Feeding Discontent

Food prices are dragging down feelings about the economy.

“What goes up, must come down.” That elegant summary of Newton’s second law applies in the physical world, but it does not apply to economics. And that is currently a source of consumer discontent.

In most major economies, inflation is much lower than it was a year ago. The target of 2% is within sight, which should allow interest rates to moderate. Unemployment has not risen much, creating the makings of a soft landing. Asset prices have also been very strong. This combination of outcomes would have been assigned a very low probability a year ago.

Nonetheless, households aren’t at all happy with economic circumstances. Consumer confidence is at low levels in major markets, despite better-than-expected results. Some of the poor sentiment is political, as views about the outlook vary with party affiliation. But some of it is based on markets: supermarkets, not stock markets.

The pandemic affected food prices more than almost any other category. Quarantine forced a shift in distribution from restaurants to grocery stores; illness disrupted processing and distribution. Concerns over food security led to a decline in exports and scant supplies for some commodities.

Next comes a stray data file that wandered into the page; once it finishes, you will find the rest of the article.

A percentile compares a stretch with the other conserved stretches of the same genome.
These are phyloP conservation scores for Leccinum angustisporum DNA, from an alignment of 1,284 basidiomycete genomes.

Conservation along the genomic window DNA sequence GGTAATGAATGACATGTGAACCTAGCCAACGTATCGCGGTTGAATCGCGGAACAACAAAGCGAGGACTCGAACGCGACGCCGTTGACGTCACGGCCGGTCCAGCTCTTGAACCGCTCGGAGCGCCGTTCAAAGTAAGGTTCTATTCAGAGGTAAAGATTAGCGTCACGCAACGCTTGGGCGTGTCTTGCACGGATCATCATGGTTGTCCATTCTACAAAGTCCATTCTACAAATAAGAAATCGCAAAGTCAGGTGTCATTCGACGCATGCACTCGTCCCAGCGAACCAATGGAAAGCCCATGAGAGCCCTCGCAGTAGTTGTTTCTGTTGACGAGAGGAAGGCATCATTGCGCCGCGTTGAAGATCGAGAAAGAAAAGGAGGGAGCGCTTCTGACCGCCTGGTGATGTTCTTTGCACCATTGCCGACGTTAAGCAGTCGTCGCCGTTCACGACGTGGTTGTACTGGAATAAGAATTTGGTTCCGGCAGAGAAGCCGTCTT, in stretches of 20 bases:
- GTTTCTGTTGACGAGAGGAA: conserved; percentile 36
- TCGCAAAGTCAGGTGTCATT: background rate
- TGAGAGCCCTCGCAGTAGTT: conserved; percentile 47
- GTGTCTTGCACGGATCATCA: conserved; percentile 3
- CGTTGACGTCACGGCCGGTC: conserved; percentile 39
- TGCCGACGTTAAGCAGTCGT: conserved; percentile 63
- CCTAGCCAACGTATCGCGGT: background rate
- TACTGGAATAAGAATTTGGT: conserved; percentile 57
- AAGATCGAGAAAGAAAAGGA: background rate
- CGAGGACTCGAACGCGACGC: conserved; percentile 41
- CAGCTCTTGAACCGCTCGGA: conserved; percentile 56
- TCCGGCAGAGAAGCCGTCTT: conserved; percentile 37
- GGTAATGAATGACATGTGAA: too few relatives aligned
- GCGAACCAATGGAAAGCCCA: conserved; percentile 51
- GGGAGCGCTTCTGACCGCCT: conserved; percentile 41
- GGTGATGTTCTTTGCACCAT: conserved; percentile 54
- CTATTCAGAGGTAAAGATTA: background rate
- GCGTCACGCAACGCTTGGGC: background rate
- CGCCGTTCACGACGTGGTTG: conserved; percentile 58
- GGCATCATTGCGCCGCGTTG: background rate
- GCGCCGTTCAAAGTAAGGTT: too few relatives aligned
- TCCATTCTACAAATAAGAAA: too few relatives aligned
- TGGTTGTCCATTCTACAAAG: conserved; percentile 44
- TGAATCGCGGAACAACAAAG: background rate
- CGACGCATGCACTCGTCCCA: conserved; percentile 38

Other supply shocks piled on. The war in Ukraine hindered shipments of fertilizer used by farmers around the world. An outbreak of avian flu in the United States affected the poultry industry. Across developed markets, grocery prices are about 30% higher than they were at the beginning of 2020. “Shrinkflation,” where product quantities are reduced while prices remain stable, and “skimpflation,” where product quality is reduced, add insult to injury.